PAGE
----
In a rare moment of bipartisanship last week, Democrats and Republicans joined hands to make a small, but fundamental change to our immigration system. Not to provide critically needed updates or wholesale reforms, but, rather, to toss a sop to the billionaires of Big Tech.
Thanks to furious lobbying from Microsoft, Amazon, Hewlett Packard, Equifax, Texas Instruments, Qualcomm, IBM, Cisco, the U.S. Chamber of Commerce, and Facebook’s Mark Zuckerberg, and Eric Schmidt of Google’s group FWD.us, among others, the House this week passed H.R. 1044, the Fairness for High-Skilled Immigrants Act of 2019.
The bill, which was supported by 140 Republicans and 224 Democrats, removes the per-country cap for employment-based immigration visas. In other words, it makes it easier for the tech giants and billionaires of Silicon Valley to hire cheap foreign labor over highly skilled Americans.
Current law requires that no country receive more than 7 percent of the employment-based green cards issued each year. This ensures that employment-based visas are limited to a global pool of talent in a wide variety of occupational sectors—and prevents one or two countries from dominating the distribution.
The practical effect is that individuals from countries with high demand for U.S. green cards—primarily China and India—can end up waiting years for their turn.
The wait is exacerbated by the fact that chain migration (which allows legal permanent residents to sponsor immediate and extended family members) accounts for about half of each country’s numerical limit being used each year. According to Department of Homeland Security data, in 2017 the family and employment-based country cap amounted to 25,620 slots from any single country.
H.R. 1044 seeks to address this by scrapping the caps for employment visas and raising the cap for family visas to 15 percent, without changing the total number of green cards available.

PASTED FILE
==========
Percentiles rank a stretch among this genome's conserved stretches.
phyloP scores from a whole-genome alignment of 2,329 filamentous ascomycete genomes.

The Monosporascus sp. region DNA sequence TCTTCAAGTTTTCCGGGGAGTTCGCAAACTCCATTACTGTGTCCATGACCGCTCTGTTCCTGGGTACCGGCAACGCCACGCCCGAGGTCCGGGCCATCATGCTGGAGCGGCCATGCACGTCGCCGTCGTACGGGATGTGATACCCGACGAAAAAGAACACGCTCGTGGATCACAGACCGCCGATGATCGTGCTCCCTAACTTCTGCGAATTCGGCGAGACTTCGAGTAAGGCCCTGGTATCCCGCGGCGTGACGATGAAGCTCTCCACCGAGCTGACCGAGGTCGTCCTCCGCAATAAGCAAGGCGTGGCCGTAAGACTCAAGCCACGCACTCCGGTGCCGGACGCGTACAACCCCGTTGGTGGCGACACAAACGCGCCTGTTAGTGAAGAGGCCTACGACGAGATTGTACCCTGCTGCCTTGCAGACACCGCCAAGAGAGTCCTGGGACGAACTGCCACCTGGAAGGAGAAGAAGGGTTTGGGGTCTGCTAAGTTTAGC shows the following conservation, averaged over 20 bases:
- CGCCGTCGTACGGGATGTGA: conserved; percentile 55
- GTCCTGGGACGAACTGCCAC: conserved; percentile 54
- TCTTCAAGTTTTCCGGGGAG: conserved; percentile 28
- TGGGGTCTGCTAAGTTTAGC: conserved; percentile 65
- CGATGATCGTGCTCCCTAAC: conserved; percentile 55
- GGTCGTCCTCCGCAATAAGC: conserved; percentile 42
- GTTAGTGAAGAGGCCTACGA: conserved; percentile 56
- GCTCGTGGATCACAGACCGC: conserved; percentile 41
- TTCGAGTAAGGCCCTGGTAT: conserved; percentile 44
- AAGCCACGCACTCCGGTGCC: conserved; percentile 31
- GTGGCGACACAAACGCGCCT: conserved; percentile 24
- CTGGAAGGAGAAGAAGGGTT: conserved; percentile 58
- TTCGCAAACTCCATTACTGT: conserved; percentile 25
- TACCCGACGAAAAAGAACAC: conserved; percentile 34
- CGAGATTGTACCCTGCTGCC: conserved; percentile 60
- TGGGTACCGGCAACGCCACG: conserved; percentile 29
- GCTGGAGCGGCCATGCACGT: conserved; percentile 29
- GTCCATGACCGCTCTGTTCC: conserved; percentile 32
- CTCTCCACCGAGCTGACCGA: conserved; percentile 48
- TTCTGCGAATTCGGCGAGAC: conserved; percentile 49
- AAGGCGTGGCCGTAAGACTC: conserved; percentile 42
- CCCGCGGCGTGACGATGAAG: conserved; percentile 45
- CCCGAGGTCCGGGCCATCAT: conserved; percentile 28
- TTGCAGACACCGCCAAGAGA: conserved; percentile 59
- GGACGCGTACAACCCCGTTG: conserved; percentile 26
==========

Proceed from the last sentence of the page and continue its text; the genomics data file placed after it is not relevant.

Tech companies may be celebrating that they can now more easily lay off American workers (though not before making sure they train their cheaper, foreign replacements), but there are other serious problems with this approach.
First among them is this is exactly the opposite of the goals President Trump touted during his campaign. “America First” requires a deference to domestic employment. The jobs in question are not the low-skilled labor jobs that Americans supposedly “will not do.”
Rather, these are the highly skilled tech jobs that current students are being told they can obtain, if only they take advantage of government programs promoting degrees in science, technology, engineering, and math (STEM). Why is one area of the government funding domestic STEM degrees with the promise of tech jobs, while the other is making it easier to undermine those positions with foreign labor?
Second, this change to our immigration system is hardly taken up on behalf of the interests of all Americans. The bill is a sop to Big Tech. Consider that Silicon Valley and their associates are those waiting for the green cards from China and India—with India getting about 25 percent of all the professional employment green cards each year.
Under the provisions of this bill, India would get more than 90 percent of the professional employment green cards, for at least the next 10 years. In other words, green cards would be unavailable to individuals from all other parts of the world, in every other occupation, for at least a decade. This is hardly fair, nor is it reflective of the American approach of welcoming immigrants from everywhere—not just one or two countries.
Finally, this entire debate is reflective of the blissful ignorance Congress chooses to live in when it comes to immigration. The entire system—how we handle both legal and illegal immigration—is in dire need of reform. But rather than focus on these major issues, Congress is content to pass tiny, rifle shot approaches that make small tweaks while doing nothing to solve the bigger issue, and in truth, they only complicate it.
This is all the more frustrating considering that the Trump administration has proposed a substantive, merit-based reform system that, if adopted, would eliminate the need for a per country cap system altogether—and, as Jessica Vaughan at the Center for Immigration Studies has put it, “would not reward the exploitative employers who thrive on the existing system.”
But all of this has not stopped the House of Representatives from stupidly patting themselves on the back for the bill’s passage, despite how wildly out of touch it makes them look.
This is the swamp President Trump promised to drain—where Big Tech can shell out dump trucks of money to make the immigration system work for them, but where the American people have no one who seems interested in making it work for us.
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